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What are COPCs?

Chronic Overlapping Pain Conditions (COPCs) are a group of conditions that often occur together in the same person. While some people will only develop one COPC, many will develop multiple COPCs over their lifespan. Common COPCs include:

  • Temporomandibular disorders (TMD)
  • Fibromyalgia
  • Irritable bowel syndrome (IBS)
  • Vulvodynia
  • Myalgic Encephalomyelitis/Chronic fatigue syndrome (ME/CFS)
  • Interstitial cystitis/Painful bladder syndrome (IC/PBS)
  • Endometriosis
  • Chronic migraine and Tension-type headaches
  • Chronic lower back pain (cLBP)

Common COPC Symptoms

People can develop different combinations of COPCs causing a wide array of possible symptoms. However, the most common symptoms that people present with are:

  • Pain
  • Fatigue
  • Poor sleep
  • Difficulty with thinking and understanding
  • Mood swings
  • Anxiety/depression
  • Stress
  • Decreased ability to perform daily activities

Getting support for a COPC?

Most COPCs are diagnosed by a process of eliminating other causes for pain, such as infection or disease. The New Zealand health system is organized by medical specialties that oversee body systems (i.e., cardiologists treat heart problems, while neurologists treat nervous system problems). This means that many specialists, as well as primary care doctors, may be involved in the diagnosis of each individual COPC.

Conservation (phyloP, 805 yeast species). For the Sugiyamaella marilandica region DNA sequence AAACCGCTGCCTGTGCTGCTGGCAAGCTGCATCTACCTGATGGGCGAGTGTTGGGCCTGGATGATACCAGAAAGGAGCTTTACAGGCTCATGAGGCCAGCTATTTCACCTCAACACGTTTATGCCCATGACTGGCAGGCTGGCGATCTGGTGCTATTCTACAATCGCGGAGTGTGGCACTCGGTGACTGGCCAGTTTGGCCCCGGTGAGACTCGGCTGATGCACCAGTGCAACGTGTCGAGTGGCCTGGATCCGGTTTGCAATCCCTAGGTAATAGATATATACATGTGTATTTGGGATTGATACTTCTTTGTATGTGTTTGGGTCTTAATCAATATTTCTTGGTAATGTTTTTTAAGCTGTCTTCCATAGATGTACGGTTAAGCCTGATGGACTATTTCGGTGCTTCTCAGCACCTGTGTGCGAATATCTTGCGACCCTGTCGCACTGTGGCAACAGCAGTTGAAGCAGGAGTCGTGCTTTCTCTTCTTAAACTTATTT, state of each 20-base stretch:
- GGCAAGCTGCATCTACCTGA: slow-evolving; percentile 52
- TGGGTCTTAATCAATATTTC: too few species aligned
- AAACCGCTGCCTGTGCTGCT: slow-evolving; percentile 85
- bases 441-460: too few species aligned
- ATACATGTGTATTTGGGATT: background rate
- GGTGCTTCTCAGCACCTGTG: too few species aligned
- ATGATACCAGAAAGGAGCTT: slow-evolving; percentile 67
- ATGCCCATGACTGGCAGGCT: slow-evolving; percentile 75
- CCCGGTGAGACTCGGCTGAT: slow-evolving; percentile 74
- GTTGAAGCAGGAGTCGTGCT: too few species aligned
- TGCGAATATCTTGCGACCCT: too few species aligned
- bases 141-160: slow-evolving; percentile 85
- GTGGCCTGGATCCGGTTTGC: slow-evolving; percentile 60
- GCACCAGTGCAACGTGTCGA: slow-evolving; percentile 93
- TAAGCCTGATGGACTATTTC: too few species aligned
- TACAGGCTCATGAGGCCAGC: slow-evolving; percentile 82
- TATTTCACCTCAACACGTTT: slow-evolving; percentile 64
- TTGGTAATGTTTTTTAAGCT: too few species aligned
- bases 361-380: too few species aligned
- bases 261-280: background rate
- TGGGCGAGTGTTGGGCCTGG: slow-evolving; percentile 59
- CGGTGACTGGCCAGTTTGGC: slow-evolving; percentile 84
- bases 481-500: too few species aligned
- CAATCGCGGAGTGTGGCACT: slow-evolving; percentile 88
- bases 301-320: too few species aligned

Unfortunately, the process of getting diagnosed can be lengthy for some people as early misdiagnosis is common. So, it's important to discuss all your health information with each provider, even if you think your concerns are unrelated.

Allied Health providers, such as physiotherapists, occupational therapists, dieticians, and health improvement practitioners (HIPs), also provide support for people with COPCs. Allied Health providers support people with COPCs to develop a plan to help them manage their symptoms, which may include:

  • Sleep support
  • Information about chronic pain and COPCs
  • Identifying additional support within the health system
  • Physical activity and exercise pacing
  • Identifying symptom triggers
  • Strategies to manage pain flare-ups
  • Stress management and relaxation strategies

Additional Resources

Online resources to support people to live well with COPCs:
Physical activity pacing:

How to pace physical activity examples:

Top tips for sleeping:

Our work in COPCs

This resource page is part of a broad body of work we are developing to better support people living with COPCs.

The research in this space is led by Dr Carrie Falling. Email:

We would like to acknowledge the support an Health Research Council (HRC) Activity Grant that has enabled us to develop this programme of work. This work is a close partnership with the Otago University, School of Physiotherapy Clinic and Clinic Director, Matt Dick.

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